Chef Greg Claus paired Northwest Cellars’ Leggiero rose with Manila clams and braised pork belly. (Kevin Clark / The Herald)

Chef Greg Claus paired Northwest Cellars’ Leggiero rose with Manila clams and braised pork belly. (Kevin Clark / The Herald)

A Bothell chef demystifies the art of pairing food and wine

Chef Greg Claus of Revolve Food & Wine shares his philosophy: Drink the wine you like with the food you like.

When pairing food and wine, Greg Claus has some simple advice.

“Think outside the bottle,” said Claus, executive chef at Revolve Food & Wine in Bothell.

He simply combines the wine he likes with the food he likes.

The challenge for him is making as many as 40 customers happy at Revolve’s monthly five-course dinners featuring regional winemakers. But the philosophy still works wonders.

“You pick what you like, and you work with it,” he said. “There are times where you get a pairing that works so well that it’s almost mind-blowing.”

Claus, 58, said food and wine have a symbiotic relationship — they enhance each other.

“The pairings are meant to elevate each item,” he said. “The food is supposed to make the wine taste better, and vice versa. Pairing is often made out to be way more difficult than it is. You want to make sure the food doesn’t overpower the wine, or the other way around. It’s just finding a balance.”

Claus, a chef for more than 40 years, curates an eclectic menu of American cuisine. He starts with the wine and takes into account the characteristics of the grape varieties, which often come from all over the world.

Greg Claus of Revolve Food & Wine has been a chef for more than 40 years. (Kevin Clark / The Herald)

Greg Claus of Revolve Food & Wine has been a chef for more than 40 years. (Kevin Clark / The Herald) Purchase Photo

His favorite aromas to experiment with are vanilla, cinnamon, lavender, cumin and black pepper. He also pays attention to subtle details, such as whether the wine has earthy, fruity or floral notes, and the region in which the grapes were grown.

“The region or the grape is going to produce certain notes you can always count on, whether it’s Bordeaux, Alsace or Napa Valley,” he said. “There’s amazing stuff coming out of Washington. I don’t need to go to Spain or France to find my pairing.”

Claus doesn’t adhere to conventional wisdom about pairing food and wine, like white wine with seafood and red wine with beef.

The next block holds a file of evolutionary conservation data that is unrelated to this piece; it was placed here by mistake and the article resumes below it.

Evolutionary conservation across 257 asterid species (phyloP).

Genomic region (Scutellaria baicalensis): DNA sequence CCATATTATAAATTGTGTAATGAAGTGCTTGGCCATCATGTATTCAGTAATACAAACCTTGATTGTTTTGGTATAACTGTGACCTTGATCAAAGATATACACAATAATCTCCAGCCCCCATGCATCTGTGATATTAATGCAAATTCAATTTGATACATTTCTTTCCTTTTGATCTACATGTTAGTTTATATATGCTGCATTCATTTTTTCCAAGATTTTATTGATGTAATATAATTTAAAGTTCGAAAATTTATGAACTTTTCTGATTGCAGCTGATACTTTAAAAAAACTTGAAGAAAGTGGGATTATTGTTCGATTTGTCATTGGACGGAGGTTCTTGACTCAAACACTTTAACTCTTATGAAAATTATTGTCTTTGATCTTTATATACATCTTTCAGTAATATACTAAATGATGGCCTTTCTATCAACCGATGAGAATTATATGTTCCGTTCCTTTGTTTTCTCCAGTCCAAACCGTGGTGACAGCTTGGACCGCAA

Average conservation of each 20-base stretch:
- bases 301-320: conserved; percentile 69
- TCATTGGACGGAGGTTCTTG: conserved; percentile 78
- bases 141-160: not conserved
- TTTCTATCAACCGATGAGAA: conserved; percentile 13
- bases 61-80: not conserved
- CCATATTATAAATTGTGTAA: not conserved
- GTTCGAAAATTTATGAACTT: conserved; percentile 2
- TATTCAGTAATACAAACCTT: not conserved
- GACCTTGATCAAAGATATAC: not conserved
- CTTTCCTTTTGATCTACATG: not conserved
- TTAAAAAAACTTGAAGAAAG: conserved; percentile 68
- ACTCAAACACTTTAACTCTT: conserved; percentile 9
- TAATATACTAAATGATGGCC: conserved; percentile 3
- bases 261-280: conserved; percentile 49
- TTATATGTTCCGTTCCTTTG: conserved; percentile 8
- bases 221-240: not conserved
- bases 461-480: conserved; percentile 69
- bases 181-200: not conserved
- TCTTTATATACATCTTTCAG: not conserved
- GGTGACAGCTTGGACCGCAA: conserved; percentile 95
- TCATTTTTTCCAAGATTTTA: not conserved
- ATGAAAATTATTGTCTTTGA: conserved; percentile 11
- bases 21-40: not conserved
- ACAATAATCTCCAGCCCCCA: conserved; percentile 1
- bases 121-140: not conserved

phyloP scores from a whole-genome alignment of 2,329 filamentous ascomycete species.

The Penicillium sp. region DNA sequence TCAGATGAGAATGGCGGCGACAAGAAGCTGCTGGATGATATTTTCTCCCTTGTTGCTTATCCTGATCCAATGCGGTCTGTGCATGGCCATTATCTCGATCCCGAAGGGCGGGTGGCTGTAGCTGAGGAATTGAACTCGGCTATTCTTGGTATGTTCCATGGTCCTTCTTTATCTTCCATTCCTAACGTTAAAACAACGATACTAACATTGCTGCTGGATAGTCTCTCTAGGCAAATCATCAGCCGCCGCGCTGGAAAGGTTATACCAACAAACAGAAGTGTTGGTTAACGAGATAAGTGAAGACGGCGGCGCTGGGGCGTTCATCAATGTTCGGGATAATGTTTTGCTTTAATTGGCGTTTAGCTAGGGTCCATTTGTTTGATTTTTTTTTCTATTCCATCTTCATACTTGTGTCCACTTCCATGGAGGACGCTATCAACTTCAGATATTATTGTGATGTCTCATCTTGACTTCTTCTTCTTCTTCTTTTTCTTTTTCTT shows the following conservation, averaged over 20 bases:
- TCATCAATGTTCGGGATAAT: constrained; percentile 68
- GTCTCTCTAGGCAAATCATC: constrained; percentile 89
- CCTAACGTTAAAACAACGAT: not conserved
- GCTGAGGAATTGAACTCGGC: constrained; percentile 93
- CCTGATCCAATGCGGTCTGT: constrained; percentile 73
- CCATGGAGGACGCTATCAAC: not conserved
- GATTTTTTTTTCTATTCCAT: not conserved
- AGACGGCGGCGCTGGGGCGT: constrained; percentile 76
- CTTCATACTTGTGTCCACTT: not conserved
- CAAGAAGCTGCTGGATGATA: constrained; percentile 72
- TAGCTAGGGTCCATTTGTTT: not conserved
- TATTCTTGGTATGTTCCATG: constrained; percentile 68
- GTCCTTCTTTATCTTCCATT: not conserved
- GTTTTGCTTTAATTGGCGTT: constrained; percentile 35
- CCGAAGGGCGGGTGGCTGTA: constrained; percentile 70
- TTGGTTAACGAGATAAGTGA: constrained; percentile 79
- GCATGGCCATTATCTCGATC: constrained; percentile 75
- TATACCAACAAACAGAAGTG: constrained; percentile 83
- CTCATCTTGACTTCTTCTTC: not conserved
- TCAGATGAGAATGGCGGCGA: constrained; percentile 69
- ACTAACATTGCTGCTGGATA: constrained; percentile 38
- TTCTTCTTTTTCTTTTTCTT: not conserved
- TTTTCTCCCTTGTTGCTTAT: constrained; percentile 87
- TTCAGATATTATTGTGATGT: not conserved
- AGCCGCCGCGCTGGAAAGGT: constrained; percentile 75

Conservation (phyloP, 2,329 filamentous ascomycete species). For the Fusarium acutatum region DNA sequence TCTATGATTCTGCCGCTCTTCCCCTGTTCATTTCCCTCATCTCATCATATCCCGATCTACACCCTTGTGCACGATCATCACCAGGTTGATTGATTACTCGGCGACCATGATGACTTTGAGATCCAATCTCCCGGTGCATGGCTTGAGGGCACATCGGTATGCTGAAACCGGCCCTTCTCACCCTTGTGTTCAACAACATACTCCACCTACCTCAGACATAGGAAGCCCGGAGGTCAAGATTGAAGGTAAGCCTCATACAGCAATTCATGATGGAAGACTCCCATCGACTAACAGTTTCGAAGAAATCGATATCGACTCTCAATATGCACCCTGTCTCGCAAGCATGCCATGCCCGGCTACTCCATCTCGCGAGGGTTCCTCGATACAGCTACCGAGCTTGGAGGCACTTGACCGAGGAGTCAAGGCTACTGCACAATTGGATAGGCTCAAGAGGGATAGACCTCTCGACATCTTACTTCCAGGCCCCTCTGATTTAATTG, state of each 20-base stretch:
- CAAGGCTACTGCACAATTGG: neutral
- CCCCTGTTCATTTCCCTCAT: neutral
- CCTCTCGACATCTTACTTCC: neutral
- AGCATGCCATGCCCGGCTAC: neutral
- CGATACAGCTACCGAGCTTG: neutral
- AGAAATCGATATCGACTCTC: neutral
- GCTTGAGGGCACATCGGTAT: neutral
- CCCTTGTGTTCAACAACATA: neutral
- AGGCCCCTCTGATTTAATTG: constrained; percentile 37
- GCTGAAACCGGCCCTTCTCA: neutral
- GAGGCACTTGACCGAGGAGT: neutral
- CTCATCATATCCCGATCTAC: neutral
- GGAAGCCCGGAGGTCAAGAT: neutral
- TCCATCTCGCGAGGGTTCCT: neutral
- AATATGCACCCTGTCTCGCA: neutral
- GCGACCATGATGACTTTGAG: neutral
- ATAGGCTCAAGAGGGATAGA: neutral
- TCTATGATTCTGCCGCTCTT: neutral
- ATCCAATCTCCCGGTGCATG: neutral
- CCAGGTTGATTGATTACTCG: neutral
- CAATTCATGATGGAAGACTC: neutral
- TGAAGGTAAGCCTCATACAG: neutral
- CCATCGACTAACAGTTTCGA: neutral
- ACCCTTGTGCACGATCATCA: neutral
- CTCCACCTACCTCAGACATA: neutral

“I like to find ways around that,” he said.

For example, he once paired a Portuguese port wine with pepperoni pizza.

“It was really good,” he said. “Who would think to drink port wine with pizza?”

With practice, he said, the pairings will eventually become like second nature.

Claus recommended three pairings to try, with two wines from Kirkland’s Northwest Cellars and a Spanish bottling. The Kirkland vintner will be featured at Revolve’s next winemaker event, Feb. 9 at the Bothell restaurant.

Steak au poivre with Northwest Cellars’ Cabernet Sauvignon 2014: The steak’s strong peppery flavors pair well with the subtle notes of vanilla in the wine, a blend of cabernet sauvignon, petit verdot and carmenere.

“You might think the pepper is going to overpower everything, but then when you taste it, the wine rides over the tongue and the tastebuds,” Claus said. “It’s almost like euphoria.”

Manila clams and braised pork belly with Northwest Cellars’ 2018 Leggiero Rosé: A syrah-led blend accentuates the briny flavor of the clams and the fat of the pork belly, and follows with a smooth finish.

“The wine cuts through the fat and actually opens up the flavors of saltiness,” Claus said. “You can actually taste all that at the same time.”

Claus added that the sweet aroma from the wine — which will smell like a white rose petal if blended with syrah, grenache and cinsault — makes the palate all the more surprising.

A goat and gouda cheese plate with marcona almonds and kalamata, picholine and cerignola olives, paired with Zestos granacha wine, is one of Greg Claus’s favorite pairings. (Kevin Clark / The Herald)

A goat and gouda cheese plate with marcona almonds and kalamata, picholine and cerignola olives, paired with Zestos granacha wine, is one of Greg Claus’s favorite pairings. (Kevin Clark / The Herald) Purchase Photo

Cheese, olives, almonds and Zestos Old Vines Garnacha 2016: One of Claus’ favorite pairings is a cheese board — with goat and gouda cheese, Kalamata, picholine and cerignola olives, and marcona almonds — with a Spanish-style garnacha wine.

Claus said the garnacha’s smokey and earthy flavors perfectly complement creamy cheeses. “I wanted to find one wine that was complementary to all (the) cheeses on the board,” he said.

His preferred goat cheese? Find one that is soft-ripened and cave-aged, which gives the cheese a more savory flavor and is similar in texture to cheddar. A lightly aged cheese with a fudge-like texture and tangy flavor, such as Humboldt Fog, also works.

Claus likes to roast the marcona almonds and dress them with olive oil, salt and pepper.

Evan Thompson: 425-339-3427, ethompson@heraldnet.com. Twitter: @ByEvanThompson.

If you go

Revolve Food and Wine, 10024 Main St., Bothell, hosts monthly winemaker events. The next one is scheduled for 6 p.m. Feb. 9. The featured winery is Kirkland’s Northwest Cellars. Tickets are $110-$140. Call 425-287-6420 or go to www.revolvefoodwine.com for more.

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